Theresa May, the Prime Minister, visited Saudi Arabia without covering her hair, or even wearing a hat. Earlier, asked whether Britain’s response to Spain’s ambitions to rule Gibraltar meant war-war or jaw-jaw, said: ‘It’s definitely jaw-jaw.’ She was responding to a hoo-ha over remarks by Lord Howard of Lympne, a former leader of the Conservative Party, about a paragraph at the end of draft negotiation outlines circulated by Donald Tusk, the president of the European council, that said: ‘No agreement between the EU and the United Kingdom may apply to the territory of Gibraltar without the agreement between the Kingdom of Spain and the United Kingdom.’ Lord Howard had said on television that ‘another woman prime minister sent a task force halfway across the world to protect another small group of British people against another Spanish-speaking country’.
Simon Stevens, the chief executive of NHS England, said that patients faced longer delays before knee and hip replacements as a ‘trade-off’ for improvements in other areas. Nicola Sturgeon flew to California after signing a climate-change agreement with the state. Earlier, she had formally asked Mrs May for another independence referendum. The National Trust was accused of ‘airbrushing’ Easter from its activities by branding a children’s pursuit ‘Cadbury’s Egg Hunt’; the Prime Minister called the omission of the word Easter ‘absolutely ridiculous’. A house in Kingston, Surrey, worth more than £1 million, on which basement works were being carried out, collapsed into rubble.
The Chief Rabbi accused the Labour Party of ‘failing the Jewish community’ by not expelling Ken Livingstone, who was suspended by a party tribunal for two years (one already accounted for) after saying last April: ‘When Hitler won his election in 1932, his policy then was that Jews should be moved to Israel. He was supporting Zionism before he went mad and ended up killing six million Jews.’ Thirteen people were charged in connection with an attack on a 17-year-old Iranian Kurdish asylum seeker in Croydon which left him unconscious. Darcus Howe, the Trinidadian who became prominent in protests against racialism in Britain in the Seventies, died aged 74. A 28-day limit on police bail has come into force in England and Wales. After police mounted river searches and scrambled a helicopter in search of a nine-year-old boy in Gateshead, he was found hiding under his bed.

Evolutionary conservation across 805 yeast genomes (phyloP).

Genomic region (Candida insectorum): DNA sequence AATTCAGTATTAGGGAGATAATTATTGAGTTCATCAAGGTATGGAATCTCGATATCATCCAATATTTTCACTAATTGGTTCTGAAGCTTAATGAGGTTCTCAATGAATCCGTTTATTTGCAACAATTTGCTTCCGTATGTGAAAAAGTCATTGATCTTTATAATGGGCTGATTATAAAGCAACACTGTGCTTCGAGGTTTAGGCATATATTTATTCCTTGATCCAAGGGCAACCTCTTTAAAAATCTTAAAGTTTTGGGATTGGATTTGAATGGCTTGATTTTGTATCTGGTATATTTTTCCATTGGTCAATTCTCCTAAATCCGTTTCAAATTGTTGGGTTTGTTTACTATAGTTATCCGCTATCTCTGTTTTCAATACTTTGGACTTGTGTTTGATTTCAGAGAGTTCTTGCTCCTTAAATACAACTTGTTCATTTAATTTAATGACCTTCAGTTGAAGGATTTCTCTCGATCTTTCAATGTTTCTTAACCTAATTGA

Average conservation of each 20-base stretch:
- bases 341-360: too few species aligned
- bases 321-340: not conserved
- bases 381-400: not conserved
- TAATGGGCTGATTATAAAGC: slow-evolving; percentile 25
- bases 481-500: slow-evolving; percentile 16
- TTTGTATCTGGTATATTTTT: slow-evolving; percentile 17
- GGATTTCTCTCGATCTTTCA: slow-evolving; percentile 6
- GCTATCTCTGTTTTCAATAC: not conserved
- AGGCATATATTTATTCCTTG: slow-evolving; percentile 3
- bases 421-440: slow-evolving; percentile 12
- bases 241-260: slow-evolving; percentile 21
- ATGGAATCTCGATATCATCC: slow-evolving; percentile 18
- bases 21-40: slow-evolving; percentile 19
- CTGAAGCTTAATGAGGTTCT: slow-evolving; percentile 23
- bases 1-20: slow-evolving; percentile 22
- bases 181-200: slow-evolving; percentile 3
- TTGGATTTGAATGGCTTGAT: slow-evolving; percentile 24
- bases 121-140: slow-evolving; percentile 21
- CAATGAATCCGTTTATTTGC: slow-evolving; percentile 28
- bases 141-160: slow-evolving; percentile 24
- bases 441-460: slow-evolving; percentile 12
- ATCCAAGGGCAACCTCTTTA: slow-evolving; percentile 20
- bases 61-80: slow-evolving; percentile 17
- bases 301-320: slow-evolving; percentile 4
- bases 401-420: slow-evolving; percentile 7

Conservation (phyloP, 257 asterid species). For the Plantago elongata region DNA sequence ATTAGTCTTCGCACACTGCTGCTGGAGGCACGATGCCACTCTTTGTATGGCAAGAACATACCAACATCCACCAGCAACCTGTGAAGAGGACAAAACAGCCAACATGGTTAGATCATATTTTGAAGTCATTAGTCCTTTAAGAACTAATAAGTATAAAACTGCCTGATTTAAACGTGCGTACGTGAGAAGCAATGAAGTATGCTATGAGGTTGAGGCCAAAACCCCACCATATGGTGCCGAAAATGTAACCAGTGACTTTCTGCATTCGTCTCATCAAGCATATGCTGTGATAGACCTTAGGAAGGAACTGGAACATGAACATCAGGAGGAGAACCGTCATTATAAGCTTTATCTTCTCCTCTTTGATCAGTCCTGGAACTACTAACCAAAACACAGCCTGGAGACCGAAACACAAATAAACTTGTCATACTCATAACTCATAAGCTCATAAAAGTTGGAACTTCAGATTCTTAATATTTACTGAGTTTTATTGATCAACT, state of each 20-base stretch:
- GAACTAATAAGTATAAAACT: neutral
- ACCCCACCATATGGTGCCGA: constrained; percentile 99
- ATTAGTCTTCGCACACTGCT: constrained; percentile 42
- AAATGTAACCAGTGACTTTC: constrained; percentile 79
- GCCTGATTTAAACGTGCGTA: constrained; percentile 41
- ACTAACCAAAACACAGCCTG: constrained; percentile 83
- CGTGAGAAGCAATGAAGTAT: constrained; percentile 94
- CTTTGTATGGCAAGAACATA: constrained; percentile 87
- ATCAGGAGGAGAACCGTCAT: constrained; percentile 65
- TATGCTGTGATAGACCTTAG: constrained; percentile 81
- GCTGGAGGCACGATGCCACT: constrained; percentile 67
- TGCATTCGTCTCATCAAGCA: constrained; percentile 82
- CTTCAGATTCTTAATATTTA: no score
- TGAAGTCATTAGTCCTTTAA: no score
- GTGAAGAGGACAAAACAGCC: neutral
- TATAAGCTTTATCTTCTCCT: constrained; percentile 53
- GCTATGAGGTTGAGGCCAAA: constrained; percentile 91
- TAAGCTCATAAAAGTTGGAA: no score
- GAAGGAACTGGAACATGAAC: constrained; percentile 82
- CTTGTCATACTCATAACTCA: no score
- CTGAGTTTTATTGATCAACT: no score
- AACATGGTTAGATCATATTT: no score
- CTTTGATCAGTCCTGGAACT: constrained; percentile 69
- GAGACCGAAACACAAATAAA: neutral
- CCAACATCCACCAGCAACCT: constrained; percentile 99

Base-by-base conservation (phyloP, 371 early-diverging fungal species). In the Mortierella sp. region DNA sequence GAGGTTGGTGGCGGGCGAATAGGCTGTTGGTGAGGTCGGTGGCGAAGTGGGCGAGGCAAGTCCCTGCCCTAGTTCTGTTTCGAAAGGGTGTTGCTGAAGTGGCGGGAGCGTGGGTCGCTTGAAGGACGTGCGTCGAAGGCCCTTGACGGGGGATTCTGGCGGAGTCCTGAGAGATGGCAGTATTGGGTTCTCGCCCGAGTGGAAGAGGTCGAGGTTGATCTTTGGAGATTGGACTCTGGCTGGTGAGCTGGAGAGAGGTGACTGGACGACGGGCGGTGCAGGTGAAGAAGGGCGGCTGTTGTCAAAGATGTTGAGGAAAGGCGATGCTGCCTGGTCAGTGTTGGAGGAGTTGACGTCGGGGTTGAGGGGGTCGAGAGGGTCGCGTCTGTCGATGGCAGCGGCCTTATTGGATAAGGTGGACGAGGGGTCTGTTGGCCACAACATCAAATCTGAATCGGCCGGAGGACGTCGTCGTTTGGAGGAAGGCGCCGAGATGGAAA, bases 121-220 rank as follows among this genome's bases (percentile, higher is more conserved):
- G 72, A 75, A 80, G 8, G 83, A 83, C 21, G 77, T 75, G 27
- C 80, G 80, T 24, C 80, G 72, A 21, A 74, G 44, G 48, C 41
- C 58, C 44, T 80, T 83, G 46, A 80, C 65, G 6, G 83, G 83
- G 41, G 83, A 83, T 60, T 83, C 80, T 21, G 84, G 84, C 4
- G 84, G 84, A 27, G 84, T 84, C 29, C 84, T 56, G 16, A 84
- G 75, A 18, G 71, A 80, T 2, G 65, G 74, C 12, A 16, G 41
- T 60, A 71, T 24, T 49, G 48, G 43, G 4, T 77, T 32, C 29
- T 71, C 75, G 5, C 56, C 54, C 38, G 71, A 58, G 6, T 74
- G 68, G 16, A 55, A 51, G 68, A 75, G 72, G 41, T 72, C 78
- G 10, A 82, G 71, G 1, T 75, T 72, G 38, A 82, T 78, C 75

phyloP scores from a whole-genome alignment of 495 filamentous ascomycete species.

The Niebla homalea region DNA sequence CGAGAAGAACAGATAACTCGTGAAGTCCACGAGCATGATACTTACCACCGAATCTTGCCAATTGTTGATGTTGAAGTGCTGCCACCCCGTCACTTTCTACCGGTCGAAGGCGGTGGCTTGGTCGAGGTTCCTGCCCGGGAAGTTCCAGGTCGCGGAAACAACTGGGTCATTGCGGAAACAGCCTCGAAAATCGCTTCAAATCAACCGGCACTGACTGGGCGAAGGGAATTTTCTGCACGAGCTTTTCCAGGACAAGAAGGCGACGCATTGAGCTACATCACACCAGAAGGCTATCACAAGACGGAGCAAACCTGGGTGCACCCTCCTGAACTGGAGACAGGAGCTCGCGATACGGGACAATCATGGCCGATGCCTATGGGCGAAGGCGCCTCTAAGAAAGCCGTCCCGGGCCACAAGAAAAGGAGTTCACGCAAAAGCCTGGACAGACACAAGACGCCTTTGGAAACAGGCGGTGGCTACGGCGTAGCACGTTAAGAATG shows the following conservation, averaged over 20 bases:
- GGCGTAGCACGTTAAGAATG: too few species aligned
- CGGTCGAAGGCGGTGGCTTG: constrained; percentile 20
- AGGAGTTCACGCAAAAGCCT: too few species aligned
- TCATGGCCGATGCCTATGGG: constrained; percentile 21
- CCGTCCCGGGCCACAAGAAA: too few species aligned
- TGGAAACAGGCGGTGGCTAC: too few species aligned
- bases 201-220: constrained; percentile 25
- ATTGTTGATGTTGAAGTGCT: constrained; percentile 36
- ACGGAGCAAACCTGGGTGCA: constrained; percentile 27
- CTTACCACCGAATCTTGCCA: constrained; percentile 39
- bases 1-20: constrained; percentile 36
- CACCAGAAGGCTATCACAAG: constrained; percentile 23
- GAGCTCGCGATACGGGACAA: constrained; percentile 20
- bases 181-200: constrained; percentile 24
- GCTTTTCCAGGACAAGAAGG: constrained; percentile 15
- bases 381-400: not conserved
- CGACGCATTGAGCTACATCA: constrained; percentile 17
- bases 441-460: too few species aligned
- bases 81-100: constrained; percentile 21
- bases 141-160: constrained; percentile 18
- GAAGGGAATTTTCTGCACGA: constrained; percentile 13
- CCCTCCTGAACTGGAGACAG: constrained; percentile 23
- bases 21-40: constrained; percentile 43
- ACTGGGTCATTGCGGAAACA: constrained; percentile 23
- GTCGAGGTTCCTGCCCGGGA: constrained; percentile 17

Before a meeting with Xi Jinping, the ruler of China, President Donald Trump of the United States said: ‘If China is not going to solve North Korea, we will.’ North Korea fired a missile into the Sea of Japan on the eve of the meeting. Welcoming President Abdel Fattah al-Sisi of Egypt to the White House, Mr Trump said: ‘You have a great friend and ally in the US and me.’ Michael Flynn, the US National Security Adviser from 20 January to 13 February, said he was willing to testify before the House and Senate intelligence committees in exchange for immunity from prosecution. At least 262 people died in a mudslide in Mocoa, Colombia.
At least 72 people were killed in a suspected chemical attack on the rebel-held town of Khan Sheikhoun in north-western Syria, according to the Syrian Observatory for Human Rights, which said that air strikes been made by Syrian government or Russian jets. A bomb killed 14 people in the St Petersburg metro on a day that President Vladimir Putin was visiting the city; the authorities blamed a man who died in the attack, Akbarzhon Jalilov, a naturalised Russian, born in Kyrgyzstan in 1995. China imposed restrictions on Muslim Uighur people in the western province of Xinjiang by criminalising ‘abnormal’ beards, wearing veils and a refusing to watch state television. A bomb for which the Taleban said they were responsible, at a Shia mosque in the city of Parachinar in north-west Pakistan, killed at least 22 people. Yevgeny Yevtushenko, the Russian poet, died aged 84.
The Venezuelan supreme court took the legislative powers of the opposition-dominated national assembly into its own hands, but three days later reversed its decision. The president of Paraguay sacked the interior minister and the chief of police after Congress was set on fire by protesters against the president standing for a second term of office. President Jacob Zuma of South Africa sacked his finance minister, Pravin Gordhan, leading to political calls for his resignation and the downgrading by S&P of the country’s credit rating to junk status. A 59.6 carat pink diamond found by De Beers at a mine in Africa in 1999, sold for a record £57 million at an auction in Hong Kong. CSH